My drink of choice at taquerias has always been a large, refreshing glass of jamaica, the brightest and probably healthiest agua fresca in the glass barrel lineup. The beautifully scarlet infusion of hibiscus flowers is rich in Vitamin C and carries a tartness that I love. The dried flowers can be found in any Latino market, or, if you prefer, organic flowers are sold in bulk at markets like Rainbow Grocery. Brewed in boiling water, sweetened with honey, spritzed with a touch of fresh lime or orange, and then served over ice, it’s a delicious and healthful way to banish soda and other bottled drinks.
Abundant in Australia, where it’s known as roselle, hibiscus has recently been exchanging its Mexican and health-food togs for an elegant spin in the world of cocktails. A Sydney-based company, Wild Hibiscus, has begun preserving the whole flowers in syrup. A single bud and a spoonful of its sweet, rosy syrup transform a glass of prosecco into one of the prettiest drinks around. It’s just as easy to dress up a seasonal bellini or brighten a vodka martini.
For now, you can order online — a small jar of 11 flowers and a serious party pack of 50 — but keep an eye out for the jars soon in local markets.
My Midwestern parents live at the epicenter of the soybean industry, but tracking down whole beans still requires a 45-minute drive to the nearest Asian market. We all consume soybean in some form every day, yet few know what the bean even looks like. Tofu has come a long way in the US from its commune days. Yet, it’s not that bland, white cube that is behind soy’s success. Worth ten times more than a bushel of unprocessed beans, derivatives drive the soy market: soy’s emulsifiers, proteins and oils appearing in everything from paint to paint stripper, polyester to protein shakes.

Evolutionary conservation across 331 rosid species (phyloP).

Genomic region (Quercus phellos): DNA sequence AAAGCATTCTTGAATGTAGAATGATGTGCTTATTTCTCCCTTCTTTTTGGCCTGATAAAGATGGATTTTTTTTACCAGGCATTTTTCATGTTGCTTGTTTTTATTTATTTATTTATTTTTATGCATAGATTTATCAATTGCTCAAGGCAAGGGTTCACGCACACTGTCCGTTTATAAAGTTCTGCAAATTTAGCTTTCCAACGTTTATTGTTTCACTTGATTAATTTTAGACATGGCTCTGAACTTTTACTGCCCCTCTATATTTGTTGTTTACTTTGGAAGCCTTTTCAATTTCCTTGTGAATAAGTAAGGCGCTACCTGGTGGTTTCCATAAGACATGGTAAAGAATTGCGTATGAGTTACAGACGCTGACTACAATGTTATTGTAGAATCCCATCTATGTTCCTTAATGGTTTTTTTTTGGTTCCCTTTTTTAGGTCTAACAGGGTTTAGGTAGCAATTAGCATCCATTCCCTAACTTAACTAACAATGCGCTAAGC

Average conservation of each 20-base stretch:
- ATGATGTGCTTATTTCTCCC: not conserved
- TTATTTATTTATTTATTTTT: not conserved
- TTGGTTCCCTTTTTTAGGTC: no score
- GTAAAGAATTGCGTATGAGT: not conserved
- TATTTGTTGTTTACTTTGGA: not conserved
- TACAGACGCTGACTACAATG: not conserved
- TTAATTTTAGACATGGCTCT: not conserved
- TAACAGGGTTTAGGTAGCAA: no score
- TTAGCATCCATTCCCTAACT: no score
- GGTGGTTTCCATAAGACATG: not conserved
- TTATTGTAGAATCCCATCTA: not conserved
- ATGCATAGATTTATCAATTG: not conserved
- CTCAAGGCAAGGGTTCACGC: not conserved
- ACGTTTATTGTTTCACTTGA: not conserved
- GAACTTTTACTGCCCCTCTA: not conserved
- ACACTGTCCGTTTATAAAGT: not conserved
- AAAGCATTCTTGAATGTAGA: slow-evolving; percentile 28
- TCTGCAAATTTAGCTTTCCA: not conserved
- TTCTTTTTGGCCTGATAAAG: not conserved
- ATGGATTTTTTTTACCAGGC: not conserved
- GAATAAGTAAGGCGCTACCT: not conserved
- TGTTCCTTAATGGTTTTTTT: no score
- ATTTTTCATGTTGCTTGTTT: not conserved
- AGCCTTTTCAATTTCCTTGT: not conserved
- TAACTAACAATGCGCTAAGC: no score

Continue reading “Homey Soybean Milk”
One needs many lifetimes to enjoy all that the Crescent City has to offer. Alas, I only have ten days and one stomach.
That hasn’t stopped me from trying, though. Here are just a few of the highlights from the past weekâ€¦.
Continue reading “Taste of New Orleans”
Refreshing smoothies one dayâ€¦hot tea the next. It’s San Francisco, after all, so sundresses and icy drinks enjoy but brief moments of glory. As much as I reveled in salads last week, I’m baking this week to keep our kitchen warm.
All that exuberant sunshine encouraged my little pot of thyme to bolt and bloom. Usually, I snip a sprig here and there, but faced with a sudden bounty, I needed to figure out how to use it all up. I found lovely photos of sugared thyme, with detailed instructions on brushing each sprig with a thin layer of egg white, sprinkling with granulated sugar, and then baking lots of cupcakes for something worthy to garnish. Tempting, yes. Realistic, no.
Continue reading “Thyme Shortbread”
I’m not sure my neural pathways for good ice cream and the future of agriculture have ever sparked simultaneously before, but a recent posting sure caught my attention. If you happen to know someone who recently received their Ph.D. in entomology, you can point them, too, toward Haagen-Dazs’ recently established fellowship in honey bee biology at the University of California, Davis. For those who need more hands-on training, be sure to check out the advanced workshop later this month on queen bee insemination.
Continue reading “Honey Bees”